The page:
They said to stop compressions. We all agreed. This baby had no life when she was born, and we had fought for twenty whole minutes with our arsenal of medicine to give her life.
Residency is a challenging time plagued by long hours, overwhelming clinical service loads, escalating documentation requirements, and inadequate resources for support. A recently published study in the New England Journal of Medicine illustrates how mistreatment in the training environment takes an additional toll on medical trainees.
@PsychResChat is the newest sub-community on Twitter, short for Psychiatry Resident Chat, the brainchild of Dr. Tolu Odebunmi, MD, MPH who is a psychiatry resident at the University of Minnesota. The co-hosts use the account to share information and news relevant to psychiatry residents. Additionally, @PsychResChat is the home of bi-weekly live discussions, aimed at engaging the #PsychResTwitter community.
It wasn’t caterpillars turning into beautiful butterflies, that’s for sure. “The Change” was when a bright-eyed, optimistic female junior resident turned into an angry, and sometimes mean, senior resident with very little patience for anyone.
My senior and I had been on night float together for a few weeks. That night, the dimmed lights of the hospital corridors spilled into the workroom which was lit only by my computer screen, but that was enough. Despite the few months that I had been there as an intern, I could describe each inch of this room with my eyes closed.
It was 2 a.m. and I was downward-dog in the call room. Earlier during this maternal/child health rotation night shift, I had labored with three other moms in so many different positions that my back felt like it might actually break.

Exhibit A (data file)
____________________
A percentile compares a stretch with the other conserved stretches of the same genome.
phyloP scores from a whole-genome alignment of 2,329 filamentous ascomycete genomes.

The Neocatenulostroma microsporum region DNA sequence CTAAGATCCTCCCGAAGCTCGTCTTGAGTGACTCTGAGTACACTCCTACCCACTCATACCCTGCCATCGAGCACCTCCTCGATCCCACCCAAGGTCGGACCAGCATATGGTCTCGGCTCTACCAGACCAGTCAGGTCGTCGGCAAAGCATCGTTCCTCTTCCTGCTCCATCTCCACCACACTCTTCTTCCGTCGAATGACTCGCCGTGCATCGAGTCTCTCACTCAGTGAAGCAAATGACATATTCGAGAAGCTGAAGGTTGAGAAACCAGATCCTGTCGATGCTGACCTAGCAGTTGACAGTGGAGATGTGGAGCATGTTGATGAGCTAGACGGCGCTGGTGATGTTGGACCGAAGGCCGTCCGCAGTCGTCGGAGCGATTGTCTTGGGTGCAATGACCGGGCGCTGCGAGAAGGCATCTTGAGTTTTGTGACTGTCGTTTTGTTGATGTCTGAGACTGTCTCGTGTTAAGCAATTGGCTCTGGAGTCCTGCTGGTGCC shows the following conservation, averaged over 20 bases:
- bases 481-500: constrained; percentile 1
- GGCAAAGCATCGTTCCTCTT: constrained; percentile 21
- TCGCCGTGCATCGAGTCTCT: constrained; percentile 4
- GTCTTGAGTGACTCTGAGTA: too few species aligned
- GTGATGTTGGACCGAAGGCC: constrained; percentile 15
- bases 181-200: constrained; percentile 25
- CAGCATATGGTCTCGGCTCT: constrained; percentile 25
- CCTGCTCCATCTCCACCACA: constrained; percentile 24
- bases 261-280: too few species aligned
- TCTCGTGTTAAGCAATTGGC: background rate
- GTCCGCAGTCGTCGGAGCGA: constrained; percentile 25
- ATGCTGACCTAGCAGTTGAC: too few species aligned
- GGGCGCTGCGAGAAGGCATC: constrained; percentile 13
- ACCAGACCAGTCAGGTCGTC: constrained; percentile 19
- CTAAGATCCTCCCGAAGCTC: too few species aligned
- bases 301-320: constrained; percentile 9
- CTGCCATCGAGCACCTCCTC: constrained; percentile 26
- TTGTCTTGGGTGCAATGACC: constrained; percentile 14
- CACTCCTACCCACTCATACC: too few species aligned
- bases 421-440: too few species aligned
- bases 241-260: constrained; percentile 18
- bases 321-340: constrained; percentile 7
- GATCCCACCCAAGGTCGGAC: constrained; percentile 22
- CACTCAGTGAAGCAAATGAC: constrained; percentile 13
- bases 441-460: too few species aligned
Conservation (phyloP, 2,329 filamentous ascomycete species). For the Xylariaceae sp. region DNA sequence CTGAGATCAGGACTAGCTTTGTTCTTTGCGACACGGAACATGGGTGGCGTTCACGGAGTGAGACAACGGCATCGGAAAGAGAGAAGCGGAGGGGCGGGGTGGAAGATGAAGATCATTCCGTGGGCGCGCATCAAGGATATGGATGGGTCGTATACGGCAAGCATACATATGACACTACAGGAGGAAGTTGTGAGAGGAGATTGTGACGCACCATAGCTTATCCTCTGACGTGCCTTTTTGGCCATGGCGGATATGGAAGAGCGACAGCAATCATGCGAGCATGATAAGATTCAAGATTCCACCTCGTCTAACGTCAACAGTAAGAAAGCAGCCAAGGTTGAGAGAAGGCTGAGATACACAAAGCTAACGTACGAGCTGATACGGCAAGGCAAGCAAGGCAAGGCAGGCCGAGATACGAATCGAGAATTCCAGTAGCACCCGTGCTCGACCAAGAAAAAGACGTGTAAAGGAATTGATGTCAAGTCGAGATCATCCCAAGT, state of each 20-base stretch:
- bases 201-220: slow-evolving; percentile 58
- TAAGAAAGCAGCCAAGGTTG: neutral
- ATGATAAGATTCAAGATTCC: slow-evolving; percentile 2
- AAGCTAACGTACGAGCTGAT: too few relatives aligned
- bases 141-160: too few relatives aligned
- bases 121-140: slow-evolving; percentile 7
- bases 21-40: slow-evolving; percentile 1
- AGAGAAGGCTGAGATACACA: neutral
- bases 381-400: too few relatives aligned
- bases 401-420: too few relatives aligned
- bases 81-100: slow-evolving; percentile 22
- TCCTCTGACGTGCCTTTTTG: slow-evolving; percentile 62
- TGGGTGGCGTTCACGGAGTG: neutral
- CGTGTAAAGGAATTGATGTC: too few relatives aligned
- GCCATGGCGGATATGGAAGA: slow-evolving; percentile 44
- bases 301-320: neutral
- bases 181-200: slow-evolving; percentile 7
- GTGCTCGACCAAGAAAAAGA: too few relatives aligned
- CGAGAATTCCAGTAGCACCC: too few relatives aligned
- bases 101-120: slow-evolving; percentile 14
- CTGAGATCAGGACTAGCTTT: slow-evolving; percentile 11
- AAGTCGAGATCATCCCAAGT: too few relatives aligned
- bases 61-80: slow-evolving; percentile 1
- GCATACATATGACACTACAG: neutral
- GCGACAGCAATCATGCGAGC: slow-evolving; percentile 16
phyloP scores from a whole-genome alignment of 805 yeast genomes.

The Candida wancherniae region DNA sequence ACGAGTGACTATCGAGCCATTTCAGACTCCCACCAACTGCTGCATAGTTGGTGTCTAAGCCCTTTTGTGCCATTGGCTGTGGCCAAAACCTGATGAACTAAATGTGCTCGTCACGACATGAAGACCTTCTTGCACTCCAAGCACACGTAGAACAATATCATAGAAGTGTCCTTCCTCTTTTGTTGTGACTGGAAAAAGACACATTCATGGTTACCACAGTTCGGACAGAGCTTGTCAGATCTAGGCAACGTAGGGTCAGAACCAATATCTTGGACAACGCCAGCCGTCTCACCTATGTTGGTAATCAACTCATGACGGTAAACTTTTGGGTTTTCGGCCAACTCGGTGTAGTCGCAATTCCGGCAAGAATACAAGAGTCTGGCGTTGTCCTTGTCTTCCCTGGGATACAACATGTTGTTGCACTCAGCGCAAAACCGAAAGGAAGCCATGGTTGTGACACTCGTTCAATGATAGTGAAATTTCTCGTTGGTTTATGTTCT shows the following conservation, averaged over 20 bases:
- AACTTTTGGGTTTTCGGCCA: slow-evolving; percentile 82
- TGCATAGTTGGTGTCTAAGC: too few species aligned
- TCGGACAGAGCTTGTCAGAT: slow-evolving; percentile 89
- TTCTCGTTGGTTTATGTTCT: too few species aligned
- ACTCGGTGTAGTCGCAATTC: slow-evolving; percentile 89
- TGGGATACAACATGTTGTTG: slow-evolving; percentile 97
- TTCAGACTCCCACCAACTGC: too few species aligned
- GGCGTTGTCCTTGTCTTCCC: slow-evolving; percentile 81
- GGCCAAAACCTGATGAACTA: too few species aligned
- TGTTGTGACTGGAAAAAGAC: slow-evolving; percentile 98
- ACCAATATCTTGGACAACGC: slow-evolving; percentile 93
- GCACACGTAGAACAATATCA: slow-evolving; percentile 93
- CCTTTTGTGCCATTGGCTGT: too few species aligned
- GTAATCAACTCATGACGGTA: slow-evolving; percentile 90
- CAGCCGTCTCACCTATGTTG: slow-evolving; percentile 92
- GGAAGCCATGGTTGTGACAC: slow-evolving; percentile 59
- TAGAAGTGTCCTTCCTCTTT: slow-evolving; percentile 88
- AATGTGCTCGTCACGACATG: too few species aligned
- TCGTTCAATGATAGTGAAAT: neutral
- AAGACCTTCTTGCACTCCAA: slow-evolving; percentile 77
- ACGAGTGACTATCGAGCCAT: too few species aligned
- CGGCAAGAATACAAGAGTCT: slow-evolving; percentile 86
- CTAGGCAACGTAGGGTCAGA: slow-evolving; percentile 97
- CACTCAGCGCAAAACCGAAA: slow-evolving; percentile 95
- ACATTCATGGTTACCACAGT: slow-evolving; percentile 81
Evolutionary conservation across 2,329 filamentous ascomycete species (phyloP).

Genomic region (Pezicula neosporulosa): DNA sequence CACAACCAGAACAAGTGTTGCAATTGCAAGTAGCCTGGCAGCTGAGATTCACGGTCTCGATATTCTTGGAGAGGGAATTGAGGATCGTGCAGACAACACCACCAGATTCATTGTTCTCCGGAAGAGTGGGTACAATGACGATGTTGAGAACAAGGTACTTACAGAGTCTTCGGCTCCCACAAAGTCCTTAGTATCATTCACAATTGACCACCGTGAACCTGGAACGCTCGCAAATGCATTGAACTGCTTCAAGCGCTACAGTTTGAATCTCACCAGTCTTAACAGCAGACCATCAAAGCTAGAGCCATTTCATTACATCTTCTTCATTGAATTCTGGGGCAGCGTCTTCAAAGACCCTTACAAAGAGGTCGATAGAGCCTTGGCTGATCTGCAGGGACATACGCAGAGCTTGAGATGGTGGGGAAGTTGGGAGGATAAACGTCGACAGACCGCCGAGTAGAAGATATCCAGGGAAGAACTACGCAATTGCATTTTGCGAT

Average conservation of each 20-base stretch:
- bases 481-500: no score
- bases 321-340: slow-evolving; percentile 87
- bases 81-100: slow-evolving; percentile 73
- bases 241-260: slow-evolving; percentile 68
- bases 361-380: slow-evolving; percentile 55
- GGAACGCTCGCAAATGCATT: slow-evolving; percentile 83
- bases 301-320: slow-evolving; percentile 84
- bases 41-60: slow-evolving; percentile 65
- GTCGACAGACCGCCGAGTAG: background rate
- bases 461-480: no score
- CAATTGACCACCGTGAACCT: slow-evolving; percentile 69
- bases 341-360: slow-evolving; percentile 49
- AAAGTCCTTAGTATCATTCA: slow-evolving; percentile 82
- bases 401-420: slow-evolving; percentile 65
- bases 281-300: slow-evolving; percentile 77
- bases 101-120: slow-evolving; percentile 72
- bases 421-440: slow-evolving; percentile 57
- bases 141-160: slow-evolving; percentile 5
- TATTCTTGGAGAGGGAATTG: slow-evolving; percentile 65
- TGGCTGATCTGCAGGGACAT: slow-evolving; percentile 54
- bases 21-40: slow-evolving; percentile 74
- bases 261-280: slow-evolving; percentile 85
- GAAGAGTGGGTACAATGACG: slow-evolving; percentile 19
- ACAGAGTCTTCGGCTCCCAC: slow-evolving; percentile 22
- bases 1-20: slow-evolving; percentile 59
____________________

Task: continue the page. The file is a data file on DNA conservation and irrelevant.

Listen to the track “PGY3” by Dr. Roy Souaid and his band “John Lebanon.” The song started in New Orleans during the American College of Physicians National Conference in May 2018 and has been a yearlong project inspired by street buskers, hospital sounds and jazz. It captures the medical resident’s work flow and is set in the medical intensive care unit at the Miriam Hospital in Providence, Rhode Island.
Over the last year, our collective minds have been captivated by stories about child and family separation, detainment of citizens and immigrants, and the quality of the health care within detention facilities. These stories have been jarring and traumatic, and have also awoken an important level of national consciousness about the nature of detention. What has not received as much coverage in recent discourse is the ongoing nature of solitary confinement in our justice system.
At first, my heart pauses: frozen from shock. / But, within a few seconds, I start to take stock.
Of all the fulfilling and purposeful vocations to pursue, we’ve ended up trying to find our footing in the vast and ever-changing maze of medicine. Propelled by some combination of privilege, perseverance, and circumstance, we became doctors — many of us with the noble drive to heal and support other humans through the physical and spiritual struggles of life.
A smear of what I assumed was cat poop obstructed a narrow asphalt path that led to a mobile home. It was raining. I tiptoed around the sopping heap of excrement. Behind me, the wound care attending physician followed.
I remember feeling resentful that he seemed too healthy to have come to the ER in the first place, while I, on the other hand, was shuffling around as if walking ankle-deep in wet cement, dead tired and longing to stretch out on the gurney in the adjoining cubicle.